Version 4.0 of Neo4j is being actively worked on, and aside from the new things in the database itself, the drivers get an update as well – and one of the big updates is the addition of a Reactive way to develop against the DB.
Now – I’ve not done reactive programming for a long time, I think I did play around with it when .NET 4 was first released, but I have no idea where that blog post has gone – so I may as well start as new.
I found it! Not the post, but the application – MousePath – which is now on GitHub: MousePath – aside from it ‘working’ it’s not performant in any way.
What is Rx/Reactive?
Reactive in .NET is all about the
IObservable<T>/IObserver<T> interfaces. They’ve been around since .NET 4, but personally I’ve never really used them. They allow application code to react to data being pushed to it, rather than the more traditional way of requesting the data.
There’s a good book (Intro to Rx) which I will been using to work this out, which is freely available online: http://introtorx.com/ .
For this project, we’re going to need the nuget package – which in this case isn’t Neo4j.Driver – but Neo4j.Driver.Reactive. When we add this to our project – and create a driver in the normal way- we can see we now have an ‘
RxSession‘ which is an extension method of the
So let’s create a reactive session and see what we can see.
IObservable as opposed to the
AsyncSession giving us Tasks
Doing a Run-ner
So, back to our
RxSession, lets do a basic version, just using
var session = Driver.RxSession(); var rxStatementResult = session.Run("MATCH (m:Movie) RETURN m.title"); rxStatementResult .Records() .Subscribe( record => Console.WriteLine("Got: " + record.Values["m.title"].As<string>()) );
In here, we’re hooking up to the ol’ classic Movies database, and simply writing the titles to the screen. NB –
Driver is a static property of type
IDriver I have defined elsewhere.
The first two lines look pretty much like our normal code – the only real difference being the use of the ‘
RxSession‘ as opposed to just ‘
Run on an
RxSession returns an
IRxStatementResult – which has 3 methods we’re interested in, (well actually only 1 at the moment) –
Records() gets us the records from the database, so the stuff we want to do things with,
Consume() whips through those records so we can get an
IResultSummary telling us what is going on, and
Keys() gets us the keys that are returned, in the simple statement I’ve done – ‘
m.title‘ is the only key.
Records() is what we’re using, as we want to deal with the data,
Records() return us an
IObservable<IRecord> and being
IObservable – we need to
Subscribe() to it to get the data. Subscribing means we will provide an
IObserver that will be notified whenever an
In this case, we have the contents being written to the console. Aces.
Being a console app – doing tiny amounts of work – I largely don’t need to worry about disposing of my resources, but let’s imagine resource usage is something we do care about. How do you go about disposing of your resources?
IDisposable? INosable! – the
IRxSession doesn’t implement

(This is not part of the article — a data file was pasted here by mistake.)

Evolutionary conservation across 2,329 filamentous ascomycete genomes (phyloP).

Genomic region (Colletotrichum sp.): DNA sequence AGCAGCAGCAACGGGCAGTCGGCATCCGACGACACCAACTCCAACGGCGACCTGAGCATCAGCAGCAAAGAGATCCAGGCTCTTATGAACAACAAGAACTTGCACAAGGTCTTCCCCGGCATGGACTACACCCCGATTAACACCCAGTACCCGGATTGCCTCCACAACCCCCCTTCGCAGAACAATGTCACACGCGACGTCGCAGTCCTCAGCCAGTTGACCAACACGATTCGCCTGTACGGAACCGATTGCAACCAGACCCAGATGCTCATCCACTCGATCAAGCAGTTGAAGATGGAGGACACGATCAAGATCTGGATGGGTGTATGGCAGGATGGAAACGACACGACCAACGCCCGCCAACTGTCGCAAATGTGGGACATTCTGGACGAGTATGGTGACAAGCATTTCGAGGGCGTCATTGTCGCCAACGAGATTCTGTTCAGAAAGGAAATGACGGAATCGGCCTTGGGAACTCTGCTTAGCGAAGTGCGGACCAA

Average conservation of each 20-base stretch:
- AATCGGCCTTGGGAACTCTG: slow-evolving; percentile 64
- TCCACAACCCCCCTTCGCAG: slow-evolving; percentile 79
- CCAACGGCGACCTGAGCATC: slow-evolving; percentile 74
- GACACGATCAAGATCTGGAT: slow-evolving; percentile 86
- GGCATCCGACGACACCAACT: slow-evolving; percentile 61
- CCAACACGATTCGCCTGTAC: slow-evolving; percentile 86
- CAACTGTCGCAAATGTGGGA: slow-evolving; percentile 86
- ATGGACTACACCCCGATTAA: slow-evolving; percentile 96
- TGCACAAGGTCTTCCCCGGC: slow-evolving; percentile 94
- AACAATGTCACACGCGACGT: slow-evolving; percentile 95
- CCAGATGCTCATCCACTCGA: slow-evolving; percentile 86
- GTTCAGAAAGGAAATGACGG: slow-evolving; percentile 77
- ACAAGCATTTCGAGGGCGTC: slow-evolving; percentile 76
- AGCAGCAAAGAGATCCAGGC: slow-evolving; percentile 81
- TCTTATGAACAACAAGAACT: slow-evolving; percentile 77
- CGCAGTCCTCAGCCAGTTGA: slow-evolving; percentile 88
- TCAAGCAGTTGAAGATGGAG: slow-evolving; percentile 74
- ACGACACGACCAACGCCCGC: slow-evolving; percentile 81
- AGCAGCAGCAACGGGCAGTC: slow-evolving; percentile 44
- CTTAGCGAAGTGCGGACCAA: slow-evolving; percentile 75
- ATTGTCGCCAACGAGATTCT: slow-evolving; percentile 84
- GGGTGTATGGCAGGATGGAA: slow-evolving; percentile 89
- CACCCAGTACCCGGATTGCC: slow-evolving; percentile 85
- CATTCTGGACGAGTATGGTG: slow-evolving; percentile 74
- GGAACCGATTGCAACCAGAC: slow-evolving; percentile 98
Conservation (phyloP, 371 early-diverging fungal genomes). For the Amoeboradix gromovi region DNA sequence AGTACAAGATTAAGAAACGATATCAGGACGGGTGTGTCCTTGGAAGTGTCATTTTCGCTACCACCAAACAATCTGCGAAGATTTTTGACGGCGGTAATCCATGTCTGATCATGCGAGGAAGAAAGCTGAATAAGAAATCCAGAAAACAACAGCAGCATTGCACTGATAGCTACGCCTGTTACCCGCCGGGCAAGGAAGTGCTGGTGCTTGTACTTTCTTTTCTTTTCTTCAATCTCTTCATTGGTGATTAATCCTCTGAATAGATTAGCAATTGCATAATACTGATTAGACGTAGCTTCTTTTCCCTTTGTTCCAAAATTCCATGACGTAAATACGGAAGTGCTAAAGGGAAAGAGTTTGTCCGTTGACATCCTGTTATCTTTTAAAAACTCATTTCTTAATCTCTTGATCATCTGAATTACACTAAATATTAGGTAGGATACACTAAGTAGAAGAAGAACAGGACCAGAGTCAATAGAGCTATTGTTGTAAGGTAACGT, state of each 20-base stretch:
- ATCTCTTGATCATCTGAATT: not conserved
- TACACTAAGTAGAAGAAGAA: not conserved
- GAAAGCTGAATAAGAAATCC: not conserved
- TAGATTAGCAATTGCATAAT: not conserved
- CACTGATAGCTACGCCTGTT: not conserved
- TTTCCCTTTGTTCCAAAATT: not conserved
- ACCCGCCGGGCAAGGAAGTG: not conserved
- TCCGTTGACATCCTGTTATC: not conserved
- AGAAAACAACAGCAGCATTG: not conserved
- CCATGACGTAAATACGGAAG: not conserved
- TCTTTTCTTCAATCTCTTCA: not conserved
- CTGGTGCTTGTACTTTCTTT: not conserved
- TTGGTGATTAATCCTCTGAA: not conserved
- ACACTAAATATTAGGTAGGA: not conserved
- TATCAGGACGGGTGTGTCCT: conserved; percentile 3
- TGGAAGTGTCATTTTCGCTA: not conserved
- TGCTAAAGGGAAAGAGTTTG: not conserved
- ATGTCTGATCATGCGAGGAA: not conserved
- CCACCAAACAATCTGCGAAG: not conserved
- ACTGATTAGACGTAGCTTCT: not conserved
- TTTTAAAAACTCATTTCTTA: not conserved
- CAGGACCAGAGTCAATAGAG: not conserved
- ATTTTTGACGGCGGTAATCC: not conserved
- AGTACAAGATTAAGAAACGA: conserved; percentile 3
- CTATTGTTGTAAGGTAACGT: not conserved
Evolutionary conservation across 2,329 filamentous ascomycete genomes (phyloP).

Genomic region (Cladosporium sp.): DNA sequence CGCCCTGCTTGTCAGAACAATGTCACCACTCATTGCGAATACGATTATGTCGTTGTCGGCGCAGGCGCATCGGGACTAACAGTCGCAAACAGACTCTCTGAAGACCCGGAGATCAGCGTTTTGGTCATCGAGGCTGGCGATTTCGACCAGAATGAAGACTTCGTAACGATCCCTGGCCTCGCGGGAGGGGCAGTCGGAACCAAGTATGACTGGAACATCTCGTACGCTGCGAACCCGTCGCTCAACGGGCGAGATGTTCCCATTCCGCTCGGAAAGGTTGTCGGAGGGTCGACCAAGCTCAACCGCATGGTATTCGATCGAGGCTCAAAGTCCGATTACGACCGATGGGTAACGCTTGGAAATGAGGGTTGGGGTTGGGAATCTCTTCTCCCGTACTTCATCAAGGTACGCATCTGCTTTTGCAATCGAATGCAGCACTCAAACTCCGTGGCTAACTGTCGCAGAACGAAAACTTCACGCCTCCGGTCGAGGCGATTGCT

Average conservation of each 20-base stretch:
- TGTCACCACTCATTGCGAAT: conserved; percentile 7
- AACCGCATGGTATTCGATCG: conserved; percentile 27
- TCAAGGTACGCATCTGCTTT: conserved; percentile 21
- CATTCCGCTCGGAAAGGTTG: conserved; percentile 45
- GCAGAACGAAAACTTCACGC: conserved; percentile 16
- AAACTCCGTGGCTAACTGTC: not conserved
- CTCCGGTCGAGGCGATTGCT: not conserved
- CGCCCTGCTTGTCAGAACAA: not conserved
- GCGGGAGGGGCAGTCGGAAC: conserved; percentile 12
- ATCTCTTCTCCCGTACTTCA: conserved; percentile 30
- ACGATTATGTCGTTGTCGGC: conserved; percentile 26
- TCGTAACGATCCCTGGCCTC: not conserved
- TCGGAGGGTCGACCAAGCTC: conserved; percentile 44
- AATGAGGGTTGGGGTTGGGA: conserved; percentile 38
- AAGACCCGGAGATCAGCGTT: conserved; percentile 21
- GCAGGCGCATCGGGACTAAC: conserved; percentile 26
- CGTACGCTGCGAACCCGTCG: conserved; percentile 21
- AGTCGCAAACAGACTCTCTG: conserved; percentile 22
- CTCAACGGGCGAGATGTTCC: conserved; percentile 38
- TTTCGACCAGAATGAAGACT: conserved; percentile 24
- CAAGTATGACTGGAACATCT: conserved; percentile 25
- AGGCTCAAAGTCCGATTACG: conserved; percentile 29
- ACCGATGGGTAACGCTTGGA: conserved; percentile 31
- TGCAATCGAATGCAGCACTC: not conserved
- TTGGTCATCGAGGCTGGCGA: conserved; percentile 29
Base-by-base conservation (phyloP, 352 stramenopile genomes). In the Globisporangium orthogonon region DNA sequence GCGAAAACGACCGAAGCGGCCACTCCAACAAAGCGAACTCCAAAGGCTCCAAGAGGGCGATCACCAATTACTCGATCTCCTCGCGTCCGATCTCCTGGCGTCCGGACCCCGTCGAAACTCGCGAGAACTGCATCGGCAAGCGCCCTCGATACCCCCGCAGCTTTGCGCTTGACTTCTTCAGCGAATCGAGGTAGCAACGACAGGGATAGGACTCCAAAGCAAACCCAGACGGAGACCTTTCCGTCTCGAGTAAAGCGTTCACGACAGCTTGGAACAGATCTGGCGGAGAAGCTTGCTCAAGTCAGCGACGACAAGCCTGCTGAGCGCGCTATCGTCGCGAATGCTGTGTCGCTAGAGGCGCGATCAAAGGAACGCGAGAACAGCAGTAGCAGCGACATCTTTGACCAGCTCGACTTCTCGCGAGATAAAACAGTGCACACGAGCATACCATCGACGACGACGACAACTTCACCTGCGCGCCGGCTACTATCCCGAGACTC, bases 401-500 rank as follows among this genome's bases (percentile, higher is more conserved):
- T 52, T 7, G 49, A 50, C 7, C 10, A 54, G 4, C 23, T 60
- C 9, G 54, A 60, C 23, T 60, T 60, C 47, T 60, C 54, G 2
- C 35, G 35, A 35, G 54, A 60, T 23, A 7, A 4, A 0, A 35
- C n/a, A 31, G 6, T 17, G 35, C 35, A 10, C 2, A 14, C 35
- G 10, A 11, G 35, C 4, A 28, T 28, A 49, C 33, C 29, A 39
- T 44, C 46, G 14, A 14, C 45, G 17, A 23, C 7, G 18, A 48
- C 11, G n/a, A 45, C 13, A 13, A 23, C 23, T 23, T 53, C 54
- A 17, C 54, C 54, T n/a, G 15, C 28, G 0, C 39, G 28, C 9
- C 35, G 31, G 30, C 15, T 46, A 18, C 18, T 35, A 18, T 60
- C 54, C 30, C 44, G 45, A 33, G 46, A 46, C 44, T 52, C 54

IDisposable, instead we have to
Close<T>() it – and this is where things have got a little fuzzy for me – I’m not entirely sure I’m closing it correctly.
var session = Driver.RxSession(); var rxStatementResult = session.Run("MATCH (m:Movie) RETURN m.title"); rxStatementResult .Records() .Subscribe( record => Console.WriteLine("Got: " + record.Values["m.title"].As<string>())); session.Close<IRecord>();
Now, I expect to get either no results, or a smaller subset (depending on the speed of the code running) – what I get is the close being called, but still getting the full amount of data – I suspect I misunderstand what is going on here.
Let’s say I do want a smaller subset – or to quit – how do I do it? Well, the
Subscribe() method actually returns an
IObservable<IRecord> – which is also
IDisposable – so we ‘unsubscribe’ by disposing of our subscriber:
var session = Driver.RxSession(); var rxStatementResult = session.Run("MATCH (m:Movie) RETURN m.title"); var subscription = rxStatementResult .Records() .Subscribe(record => Console.WriteLine("Got: " + record.Values["m.title"].As<string>())); await Task.Delay(220); subscription.Dispose(); session.Close<IRecord>();
The ‘delay’ magic number there is enough time to get some records, but not all, anything less than that gave no results, anything more – all the results. ¯\_(ツ)_/¯
Ooook So – Why Rx?
It seems more complex right? Subscribe(), unsubscribe – no foreach in sight! What’s the point?
My understanding – and this could be/probably is wrong – is that by using Rx – we’re reducing our overheads – i.e. instead of streaming everything, we can just stream what we’re consuming at the time.
The other key benefits come from things like ‘
.Buffer‘ and the other commands (
Last, etc) allowing you to stream things in a better way.
One nice thing about Rx in .NET is that it’s not the same as async – you don’t have to have your entire stack in Rx to get the benefits – you can do bits and pieces where you need to – if you’ve got a lot of data maybe it makes sense for a given query.